If snow collects in the chicken yard, shovel it out so birds will be able to walk around without sinking in the snow. They will go into the yard during the day if a door is opened in the coop from which they can come and go. They prefer to be outside during the day, even in very cold weather. Check to make sure the door is closed at night to prevent cold winds from blowing through the coop while they are roosting. This should also be done the rest of the year to keep critters out at night.

Water, Food and Eggs
Chickens need fresh clean water in the winter just as they do in the summer. To prevent water from freezing in the coldest climates you may want to invest in a heated bowl that can be purchased from feed and hardware stores. A rubber dish can be used which will expand when ice forms and will not break like plastic. Water will freeze more quickly in metal containers. It is very important to check water containers several times a day when temperatures are at their lowest because ice will form on top and chickens may not be able to break it.

Feed a well-balanced pellet feed and scratch grain in the winter for healthy birds. A little grit is given to help break up the pellets in their gizzards. Adding vegetable peelings, greens and cooked vegetables will also help. Chickens need more feed in the winter to keep their body heat up. By varying their diet, they will receive the protein and calcium needed to raise their body heat and also keep the hens laying.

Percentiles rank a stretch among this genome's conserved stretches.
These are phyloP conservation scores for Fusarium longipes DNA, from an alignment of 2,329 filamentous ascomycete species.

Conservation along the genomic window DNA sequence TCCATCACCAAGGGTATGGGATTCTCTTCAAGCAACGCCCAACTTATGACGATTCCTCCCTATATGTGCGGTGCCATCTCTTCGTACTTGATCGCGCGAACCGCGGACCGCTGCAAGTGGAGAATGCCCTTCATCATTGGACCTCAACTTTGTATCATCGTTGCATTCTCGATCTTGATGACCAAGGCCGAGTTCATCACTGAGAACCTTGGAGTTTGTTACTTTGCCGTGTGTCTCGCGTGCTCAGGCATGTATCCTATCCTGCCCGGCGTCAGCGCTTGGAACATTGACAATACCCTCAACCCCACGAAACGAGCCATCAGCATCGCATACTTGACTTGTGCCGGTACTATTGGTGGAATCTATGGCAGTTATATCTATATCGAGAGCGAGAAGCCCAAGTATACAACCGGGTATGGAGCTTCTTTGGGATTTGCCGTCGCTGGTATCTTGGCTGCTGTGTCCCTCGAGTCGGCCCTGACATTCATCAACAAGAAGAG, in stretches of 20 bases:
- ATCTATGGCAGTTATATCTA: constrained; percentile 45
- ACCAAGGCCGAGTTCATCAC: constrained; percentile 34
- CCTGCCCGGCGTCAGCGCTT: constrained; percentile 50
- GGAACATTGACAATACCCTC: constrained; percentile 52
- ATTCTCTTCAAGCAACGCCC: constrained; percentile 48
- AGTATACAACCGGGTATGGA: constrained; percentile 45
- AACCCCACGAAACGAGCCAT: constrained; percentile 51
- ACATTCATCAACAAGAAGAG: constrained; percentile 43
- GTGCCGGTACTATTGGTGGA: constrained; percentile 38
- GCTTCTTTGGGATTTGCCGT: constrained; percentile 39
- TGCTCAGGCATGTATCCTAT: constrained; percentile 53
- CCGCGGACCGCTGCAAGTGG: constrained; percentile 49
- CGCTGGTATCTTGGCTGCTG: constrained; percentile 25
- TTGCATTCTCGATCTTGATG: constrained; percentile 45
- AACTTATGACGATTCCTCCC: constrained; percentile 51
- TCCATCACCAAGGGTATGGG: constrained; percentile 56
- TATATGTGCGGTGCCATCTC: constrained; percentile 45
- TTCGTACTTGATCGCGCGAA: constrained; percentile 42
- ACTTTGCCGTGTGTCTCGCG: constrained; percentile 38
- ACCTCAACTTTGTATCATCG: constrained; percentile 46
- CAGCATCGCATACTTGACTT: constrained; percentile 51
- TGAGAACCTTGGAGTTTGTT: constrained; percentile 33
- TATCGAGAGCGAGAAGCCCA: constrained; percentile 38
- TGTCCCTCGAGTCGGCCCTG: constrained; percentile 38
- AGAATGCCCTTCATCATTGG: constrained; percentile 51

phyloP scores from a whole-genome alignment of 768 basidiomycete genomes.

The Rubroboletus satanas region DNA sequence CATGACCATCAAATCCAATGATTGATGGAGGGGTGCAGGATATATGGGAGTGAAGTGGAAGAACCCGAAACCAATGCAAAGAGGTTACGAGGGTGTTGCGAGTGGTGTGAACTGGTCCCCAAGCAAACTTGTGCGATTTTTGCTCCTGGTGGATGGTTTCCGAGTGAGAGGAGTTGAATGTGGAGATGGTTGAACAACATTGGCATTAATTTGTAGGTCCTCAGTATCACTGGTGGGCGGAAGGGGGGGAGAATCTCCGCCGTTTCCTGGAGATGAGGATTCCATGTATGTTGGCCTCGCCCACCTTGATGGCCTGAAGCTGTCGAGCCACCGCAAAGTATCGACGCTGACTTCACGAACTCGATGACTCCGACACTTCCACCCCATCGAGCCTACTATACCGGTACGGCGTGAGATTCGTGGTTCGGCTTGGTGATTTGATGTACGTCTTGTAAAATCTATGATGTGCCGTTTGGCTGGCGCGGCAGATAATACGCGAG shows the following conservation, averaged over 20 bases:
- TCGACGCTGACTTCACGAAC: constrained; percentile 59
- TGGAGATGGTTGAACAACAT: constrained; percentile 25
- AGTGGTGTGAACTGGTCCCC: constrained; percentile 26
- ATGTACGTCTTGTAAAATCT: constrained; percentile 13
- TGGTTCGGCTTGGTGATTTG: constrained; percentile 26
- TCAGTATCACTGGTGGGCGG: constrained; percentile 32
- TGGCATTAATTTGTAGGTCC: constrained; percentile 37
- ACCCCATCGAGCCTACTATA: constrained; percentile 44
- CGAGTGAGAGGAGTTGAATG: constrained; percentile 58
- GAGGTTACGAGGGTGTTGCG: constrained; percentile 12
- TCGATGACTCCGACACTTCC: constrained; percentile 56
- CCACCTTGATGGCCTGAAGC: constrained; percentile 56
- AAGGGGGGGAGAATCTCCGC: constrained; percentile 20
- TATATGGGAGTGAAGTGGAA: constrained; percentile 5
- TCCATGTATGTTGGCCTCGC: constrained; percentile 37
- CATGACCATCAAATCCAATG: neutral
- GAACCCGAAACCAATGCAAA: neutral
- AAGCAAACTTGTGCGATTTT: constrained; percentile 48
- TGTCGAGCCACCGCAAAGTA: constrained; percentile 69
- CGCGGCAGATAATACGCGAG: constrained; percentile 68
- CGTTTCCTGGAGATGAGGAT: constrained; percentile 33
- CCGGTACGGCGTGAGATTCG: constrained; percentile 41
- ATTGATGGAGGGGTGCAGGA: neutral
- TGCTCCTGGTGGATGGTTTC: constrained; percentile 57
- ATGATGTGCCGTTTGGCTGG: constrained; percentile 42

ImageImageImage
Rooster in snow by Kevin Connors
of Morgue File
Homemade chicken feed by Xandert
of Morgue File
Eggs in nest by xpSquid of Morgue File

If the production of eggs is a concern during winter, make sure hens get plenty of sunshine or a vitamin D supplement. *This supplement can be found in commercial feeds. Hanging a light bulb in the nesting area to extend the ‘daylight' hours to fourteen will entice the hens to lay more eggs. A sixty-watt light bulb is sufficient for this purpose. Remember to keep hay/straw clean and dry in laying nests.